STUDIO: Lionsgate
MSRP: $19.98
RATED: Unrated
RUNNING TIME: 143 minutes
• Cast interviews

The Pitch

“It’s Tyler Perry’s Questionable Morality meets Tyler Perry’s Affinity for Traditional Values!”

The Humans

Tamar Grant, Tony Davis, Palmer Williams Jr., Myra Beasley, Brandi Milton.

The Nutshell

Judith is a marriage counselor. She counsels marriages. Poorly. Then she screws off with an old college flame thereby ruining her own marriage. Then some moralizing happens. Then the bad people get AIDS.

Tyler Perry went out of his way to hide the microphones in this production,
capturing that elusive verisimilitude.

The Lowdown

This is the first Tyler Perry production I’ve ever had the privilege of seeing. Did you know these things were stage plays? I had no idea. I saw all kinds of “The Tyler Perry Collection” DVDs on the shelves around town, but they never appealed to me, so I didn’t give them a second glance. And, until now, I’ve managed to dodge the bullet here at CHUD by never had one of these sent my way for review. Here I am, though. Learning something new every day.

I don’t bring up the nature of this beast just to underscore how ignorant I am; I actually think it’s relevant to note that this is not a film production. This story was meant for the stage. The film version you get is orchestrated across several cameras, but it’s an essentially static thing. Meaning that this DVD is meant to boost the audience, make a little more money. Nothing else really factors into its reason for existing. It’s logistically interesting because of this, for one simple reason: This is not mass market entertainment. Tyler Perry produces niche entertainment, intended for an audience that likes a certain type of comedic interaction, with a certain amount of religious reference, and a certain depth of drama.

(Derivative, copious, and shallow, respectively, in my opinion. Broad, appropriate, and familiar, to be kinder.)

Here, Perry secreted a tiny mic inside the mole on Tamar’s nose.

I’m not keen on how the characters are sketched in The Marriage Counselor, which makes me suspect I’m not part of Mr. Perry’s focused audience group. Very little in the way of nuance appears in the leads, and, in fact, when Judith — our “hero” — manages to create some believable interpersonal conflict, she is removed from the story almost entirely. The worst caricature is that of the single white girl who acts as Judith’s assistant. Reverse racism?

Well, no, because there’s no such thing, and everyone should shut up about it. But it does show that The Marriage Counselor is happy to slot characters into the roles of traditional comedy — the fool, the foil, the faithful — just like Shakespeare ripped off all those hundreds of years ago.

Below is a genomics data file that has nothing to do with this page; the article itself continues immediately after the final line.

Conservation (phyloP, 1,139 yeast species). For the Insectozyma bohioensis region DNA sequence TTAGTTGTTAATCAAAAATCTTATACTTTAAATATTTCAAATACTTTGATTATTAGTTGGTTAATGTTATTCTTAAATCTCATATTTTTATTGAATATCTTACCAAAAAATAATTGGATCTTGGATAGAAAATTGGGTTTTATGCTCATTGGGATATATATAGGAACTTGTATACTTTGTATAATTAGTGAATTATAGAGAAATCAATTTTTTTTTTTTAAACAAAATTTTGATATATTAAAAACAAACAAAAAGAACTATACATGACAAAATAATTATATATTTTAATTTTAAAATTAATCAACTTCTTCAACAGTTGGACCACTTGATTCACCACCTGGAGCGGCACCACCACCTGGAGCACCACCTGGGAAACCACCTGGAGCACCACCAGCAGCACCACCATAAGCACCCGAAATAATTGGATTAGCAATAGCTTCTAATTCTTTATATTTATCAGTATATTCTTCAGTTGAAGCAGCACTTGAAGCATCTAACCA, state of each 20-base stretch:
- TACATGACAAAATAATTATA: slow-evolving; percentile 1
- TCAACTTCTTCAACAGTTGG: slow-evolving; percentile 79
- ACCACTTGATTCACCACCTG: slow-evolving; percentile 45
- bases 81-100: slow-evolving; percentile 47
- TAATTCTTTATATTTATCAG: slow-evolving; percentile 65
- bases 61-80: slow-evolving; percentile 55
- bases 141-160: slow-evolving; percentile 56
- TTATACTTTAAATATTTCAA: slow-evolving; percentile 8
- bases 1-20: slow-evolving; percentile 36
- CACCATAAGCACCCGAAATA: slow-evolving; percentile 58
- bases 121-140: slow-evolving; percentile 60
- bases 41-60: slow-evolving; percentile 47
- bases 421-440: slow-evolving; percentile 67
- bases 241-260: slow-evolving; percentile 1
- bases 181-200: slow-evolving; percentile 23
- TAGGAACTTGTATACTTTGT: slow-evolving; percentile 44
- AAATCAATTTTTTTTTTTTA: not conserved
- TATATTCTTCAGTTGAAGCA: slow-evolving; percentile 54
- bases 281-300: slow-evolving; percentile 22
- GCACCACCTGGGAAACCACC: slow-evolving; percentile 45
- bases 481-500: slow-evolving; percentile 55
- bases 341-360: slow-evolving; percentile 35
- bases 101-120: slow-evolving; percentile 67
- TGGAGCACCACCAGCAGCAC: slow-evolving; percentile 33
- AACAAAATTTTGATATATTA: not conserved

The woman on the right is actually an A-cup. The rest of that space?
You guessed it: sound equipment.

That’s not something I can hold directly against the man or the production. Perry has tradition in his veins, it seems. From the structure of the play (broadly speaking) to the attitudes of those the audience is meant to root for, Perry pulls inspiration from the folksy and the well-established almost entirely. And you know what? The theater audience, clearly audible on the soundtrack, is right along with him, guffawing and shouting “Amen!” He has an audience, plainly, and I’m going to go ahead and assume producing these DVDs is a viable financial strategy for him because of that audience.

I do want to highlight, though, two reasons why I don’t think I’ll ever be part of his audience.

1. I don’t appreciate moralizing that stems from bigotry, e.g. “Whores get AIDS.”

I’m not even joking when I say that the dramatic turn in _The Marriage Counselor_ hinges on a lady being afflicted with terrible uncertainty after realizing her infidelity may have gotten her infected with HIV. I can’t get behind that kind of low-level thinking, and, as a message meant to stick with the audience, it’s about as effective for me as abstinence-only education was.

A rare silent scene, by necessity.

2. I kind of dig feminism.

Don’t get fooled just because the protagonist is a woman. Perry’s tale here is about as far away from portraying gender equality as a spanking fetish clip. The women are all subservient to the whims of the men around them. Even Judith’s mother, the “strong” woman is obedient to a fault to her man Jesus. The couples seeking counseling solve their problems not through communication but through the woman somehow bowing to their husbands’ desires, or admitting that, in the end, they had wanted the same things as their husbands all along. Ain’t that sweet?

I wouldn’t go so far as to accuse Tyler Perry of outright ugly misogyny or immorality, but there’s a discomforting texture to The Marriage Counselor that occasionally feels like one or the other. More than likely it’s another symptom of Perry’s instinctive pursuit of audience satisfaction. In that case, I’m content to remain unsatisfied.

Nope! Wrong!

The Package

You get some interviews with the cast about their roles in the play and how much they’re enjoying being in the play and how neat-o Tyler Perry is. Consensus: Pretty neat-o.

4 out of 10